Asian Institute of Research, Journal Publication, Journal Academics, Education Journal, Asian Institute
Asian Institute of Research, Journal Publication, Journal Academics, Education Journal, Asian Institute

Journal of Health and Medical Sciences

ISSN 2622-7258

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open access

Published: 25 February 2022

Risk Communication and Community Attitude to Corona Virus Disease 2019 Outbreak in Southwestern Nigeria

Wasiu Olalekan Adebimpe, Adeleye Abiodun Adeomi, Abidemi Kafayat Adegbore, Olugbenga Osunmakinwa, Abiola Rilwan Oladejo, Akeem Adebayo Adebimpe, Khalid Mohammad

University of Medical Sciences Ondo (Nigeria), Obafemi Awolowo University Ile-Ife (Nigeria), University Osogbo (Nigeria), Kwara State University Molete (Nigeria)

journal of social and political sciences
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doi

10.31014/aior.1994.05.01.202

Pages: 8-17

Keywords: COVID-19, Risk Communication, Misconception, Knowledge and Prevention, Southwestern Nigeria

Abstract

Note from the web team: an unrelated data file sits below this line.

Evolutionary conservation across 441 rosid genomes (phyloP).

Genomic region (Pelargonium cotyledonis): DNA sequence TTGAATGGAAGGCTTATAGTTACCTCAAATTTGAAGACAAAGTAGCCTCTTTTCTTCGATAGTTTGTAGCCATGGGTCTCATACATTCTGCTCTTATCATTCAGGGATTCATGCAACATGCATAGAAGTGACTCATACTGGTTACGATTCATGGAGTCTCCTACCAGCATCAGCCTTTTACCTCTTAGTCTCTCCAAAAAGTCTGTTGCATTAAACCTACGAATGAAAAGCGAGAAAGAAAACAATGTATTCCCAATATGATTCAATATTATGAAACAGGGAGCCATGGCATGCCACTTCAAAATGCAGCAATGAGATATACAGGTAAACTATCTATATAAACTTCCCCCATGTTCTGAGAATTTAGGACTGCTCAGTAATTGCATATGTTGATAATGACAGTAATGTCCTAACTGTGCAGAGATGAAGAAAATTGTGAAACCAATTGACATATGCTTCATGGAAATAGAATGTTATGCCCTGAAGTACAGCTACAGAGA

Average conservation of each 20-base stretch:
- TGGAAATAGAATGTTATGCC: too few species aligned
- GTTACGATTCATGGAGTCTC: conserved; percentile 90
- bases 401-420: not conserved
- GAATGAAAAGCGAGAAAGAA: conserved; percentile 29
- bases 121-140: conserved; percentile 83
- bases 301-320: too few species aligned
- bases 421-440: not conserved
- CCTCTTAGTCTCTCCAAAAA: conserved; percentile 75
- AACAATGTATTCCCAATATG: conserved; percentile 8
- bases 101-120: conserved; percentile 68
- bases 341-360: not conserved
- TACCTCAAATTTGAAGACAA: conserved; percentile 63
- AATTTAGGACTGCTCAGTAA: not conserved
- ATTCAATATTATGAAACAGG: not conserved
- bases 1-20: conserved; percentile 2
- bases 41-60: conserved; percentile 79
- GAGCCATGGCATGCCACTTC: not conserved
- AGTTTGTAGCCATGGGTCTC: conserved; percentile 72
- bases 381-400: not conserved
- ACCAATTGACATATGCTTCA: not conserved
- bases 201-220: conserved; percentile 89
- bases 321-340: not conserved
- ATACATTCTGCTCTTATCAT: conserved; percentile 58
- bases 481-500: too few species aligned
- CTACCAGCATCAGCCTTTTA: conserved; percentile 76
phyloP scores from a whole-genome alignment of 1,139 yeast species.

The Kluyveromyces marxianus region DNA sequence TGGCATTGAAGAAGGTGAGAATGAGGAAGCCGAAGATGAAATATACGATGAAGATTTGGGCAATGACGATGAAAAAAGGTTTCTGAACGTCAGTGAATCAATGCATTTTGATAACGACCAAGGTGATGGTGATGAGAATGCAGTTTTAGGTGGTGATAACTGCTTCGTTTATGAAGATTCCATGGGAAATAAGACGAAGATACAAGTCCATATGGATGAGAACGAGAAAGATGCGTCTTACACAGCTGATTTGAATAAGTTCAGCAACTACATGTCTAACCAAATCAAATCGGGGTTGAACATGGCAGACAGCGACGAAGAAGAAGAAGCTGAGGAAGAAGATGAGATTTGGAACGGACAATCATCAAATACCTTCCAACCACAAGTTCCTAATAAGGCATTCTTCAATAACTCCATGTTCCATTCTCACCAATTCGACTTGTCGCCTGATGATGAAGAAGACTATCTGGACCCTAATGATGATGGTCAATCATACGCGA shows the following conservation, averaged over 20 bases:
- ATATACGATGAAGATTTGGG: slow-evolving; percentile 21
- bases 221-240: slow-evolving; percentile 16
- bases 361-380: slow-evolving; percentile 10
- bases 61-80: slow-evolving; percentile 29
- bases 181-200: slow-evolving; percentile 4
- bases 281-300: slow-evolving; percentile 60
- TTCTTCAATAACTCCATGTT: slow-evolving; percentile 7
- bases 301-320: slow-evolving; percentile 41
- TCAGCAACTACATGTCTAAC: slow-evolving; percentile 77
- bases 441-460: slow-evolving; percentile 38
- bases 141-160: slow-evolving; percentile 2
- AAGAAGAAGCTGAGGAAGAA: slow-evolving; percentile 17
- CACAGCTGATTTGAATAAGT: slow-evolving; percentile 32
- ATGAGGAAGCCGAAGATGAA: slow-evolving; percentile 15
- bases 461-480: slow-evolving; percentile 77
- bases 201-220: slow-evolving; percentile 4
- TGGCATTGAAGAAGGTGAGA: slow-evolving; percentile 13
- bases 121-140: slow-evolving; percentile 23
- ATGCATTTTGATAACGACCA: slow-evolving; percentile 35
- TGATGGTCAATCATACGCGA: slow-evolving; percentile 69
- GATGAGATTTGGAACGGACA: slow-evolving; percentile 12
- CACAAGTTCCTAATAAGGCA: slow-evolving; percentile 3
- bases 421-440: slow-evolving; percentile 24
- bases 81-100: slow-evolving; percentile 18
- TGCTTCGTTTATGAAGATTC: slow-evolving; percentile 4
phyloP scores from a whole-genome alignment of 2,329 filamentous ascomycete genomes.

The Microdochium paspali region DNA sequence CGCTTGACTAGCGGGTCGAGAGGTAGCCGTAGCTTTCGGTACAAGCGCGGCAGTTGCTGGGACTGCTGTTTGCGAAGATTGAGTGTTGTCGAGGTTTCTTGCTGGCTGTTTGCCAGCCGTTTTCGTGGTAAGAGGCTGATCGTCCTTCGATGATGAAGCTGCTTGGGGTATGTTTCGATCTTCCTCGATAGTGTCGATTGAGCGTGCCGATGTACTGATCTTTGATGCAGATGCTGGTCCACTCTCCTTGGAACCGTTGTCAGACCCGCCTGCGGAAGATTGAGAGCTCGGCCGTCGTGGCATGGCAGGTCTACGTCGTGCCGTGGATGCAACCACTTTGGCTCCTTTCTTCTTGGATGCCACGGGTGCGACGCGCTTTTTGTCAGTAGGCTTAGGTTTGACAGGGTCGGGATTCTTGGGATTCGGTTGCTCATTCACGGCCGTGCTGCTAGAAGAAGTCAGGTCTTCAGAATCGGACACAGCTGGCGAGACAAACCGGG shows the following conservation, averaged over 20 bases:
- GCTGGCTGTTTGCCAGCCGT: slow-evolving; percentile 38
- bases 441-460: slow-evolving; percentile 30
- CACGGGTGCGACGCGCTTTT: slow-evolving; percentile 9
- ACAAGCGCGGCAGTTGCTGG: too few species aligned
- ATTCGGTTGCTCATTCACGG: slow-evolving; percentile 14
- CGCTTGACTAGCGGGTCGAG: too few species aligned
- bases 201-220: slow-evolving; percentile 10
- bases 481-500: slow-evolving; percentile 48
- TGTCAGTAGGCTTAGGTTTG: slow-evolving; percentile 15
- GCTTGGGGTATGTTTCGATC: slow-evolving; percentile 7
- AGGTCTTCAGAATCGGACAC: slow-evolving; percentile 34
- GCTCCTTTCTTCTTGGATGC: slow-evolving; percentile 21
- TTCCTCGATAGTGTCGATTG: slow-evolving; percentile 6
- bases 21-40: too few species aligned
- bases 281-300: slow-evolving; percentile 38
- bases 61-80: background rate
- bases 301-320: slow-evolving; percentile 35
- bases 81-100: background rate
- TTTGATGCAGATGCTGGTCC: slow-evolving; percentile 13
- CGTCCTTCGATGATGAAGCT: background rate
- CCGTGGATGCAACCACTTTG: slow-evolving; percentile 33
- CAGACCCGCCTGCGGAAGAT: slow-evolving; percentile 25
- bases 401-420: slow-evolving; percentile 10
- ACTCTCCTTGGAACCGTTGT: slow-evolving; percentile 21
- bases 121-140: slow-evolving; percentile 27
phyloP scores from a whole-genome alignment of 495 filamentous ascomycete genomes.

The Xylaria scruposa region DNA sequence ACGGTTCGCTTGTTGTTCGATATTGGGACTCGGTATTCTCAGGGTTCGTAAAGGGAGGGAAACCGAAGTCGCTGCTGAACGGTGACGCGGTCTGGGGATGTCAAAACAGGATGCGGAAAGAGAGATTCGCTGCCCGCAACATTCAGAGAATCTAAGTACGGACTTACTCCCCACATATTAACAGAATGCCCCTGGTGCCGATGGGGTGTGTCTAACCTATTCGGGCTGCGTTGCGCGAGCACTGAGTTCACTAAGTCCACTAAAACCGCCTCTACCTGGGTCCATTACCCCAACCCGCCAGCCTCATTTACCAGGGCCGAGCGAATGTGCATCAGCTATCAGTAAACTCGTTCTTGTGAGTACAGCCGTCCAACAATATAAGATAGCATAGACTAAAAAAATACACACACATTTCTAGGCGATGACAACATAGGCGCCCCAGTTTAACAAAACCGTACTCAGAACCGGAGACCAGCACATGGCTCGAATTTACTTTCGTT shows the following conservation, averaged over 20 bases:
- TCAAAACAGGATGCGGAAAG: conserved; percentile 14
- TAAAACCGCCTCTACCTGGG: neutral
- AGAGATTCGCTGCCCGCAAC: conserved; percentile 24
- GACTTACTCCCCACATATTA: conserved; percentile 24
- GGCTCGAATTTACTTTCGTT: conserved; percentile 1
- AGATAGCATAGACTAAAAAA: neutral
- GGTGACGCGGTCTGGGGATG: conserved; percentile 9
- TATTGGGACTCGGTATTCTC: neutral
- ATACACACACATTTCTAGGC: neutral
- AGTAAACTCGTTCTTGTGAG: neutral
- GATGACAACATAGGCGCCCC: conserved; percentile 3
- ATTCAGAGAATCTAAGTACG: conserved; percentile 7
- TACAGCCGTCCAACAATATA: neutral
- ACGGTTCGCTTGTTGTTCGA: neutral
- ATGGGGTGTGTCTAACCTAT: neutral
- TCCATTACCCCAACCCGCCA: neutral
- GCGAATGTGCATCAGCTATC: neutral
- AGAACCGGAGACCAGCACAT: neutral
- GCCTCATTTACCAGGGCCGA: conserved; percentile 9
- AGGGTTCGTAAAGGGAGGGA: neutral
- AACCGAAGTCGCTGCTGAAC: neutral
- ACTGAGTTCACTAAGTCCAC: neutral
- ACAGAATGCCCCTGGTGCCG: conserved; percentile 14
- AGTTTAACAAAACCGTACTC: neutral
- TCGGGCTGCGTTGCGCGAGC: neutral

Background: The global community is racing to slow down and eventually halt the spread of COVID-19. The success of the ongoing battle against this pandemic all over the world depends on community knowledge and perception. The objective of this study was to assess risk communication, knowledge and community attitudes to COVID-19 outbreaks in southwestern Nigeria. Methods: Community based descriptive cross-sectional study of risk communication, knowledge and community attitude to COVID-19 prevention and control among 1200 community persons selected using multistage sampling methods. Research instrument was a semi-structure interviewer administered questionnaire, and data analyzed using the IBM SPSS software version 23.0. Findings: Mean age of respondents was 36.0 ± 12.1 years, 735 (61.3%) were females and 465 (38.8%) were males. Majority of the respondents (97.5%) had heard about COVID-19, with the radio (65.2%) and television (60.4%) being the major sources of information. Only 455 (37.9%) think that they can get COVID-19, 738 (61.5%) said they were ready to willingly observe staying indoors or lockdown, only 525 (43.8%) have been putting on face mask. Respondents with good knowledge of COVID-19 transmission, symptoms and prevention were 39.6%, 88.7% and 94.5% respectively, while for good perception towards COVID-19 was 72.2%. Predictors of good knowledge of transmission and symptoms of COVID were respondents being above 19 years, being a male and having education level above secondary school. Predictors of good knowledge and perception of prevention and control measures of COVID were respondents being above 19 years, being a female and having education level above secondary school. Conclusion: Good awareness and poor knowledge of COVID-19 transmission, but good knowledge of prevention and good perception were reported among communities in Southwestern Nigeria. Only few believed they could get the disease. This calls for enlightenment campaign and good communication messages directed at the general population.

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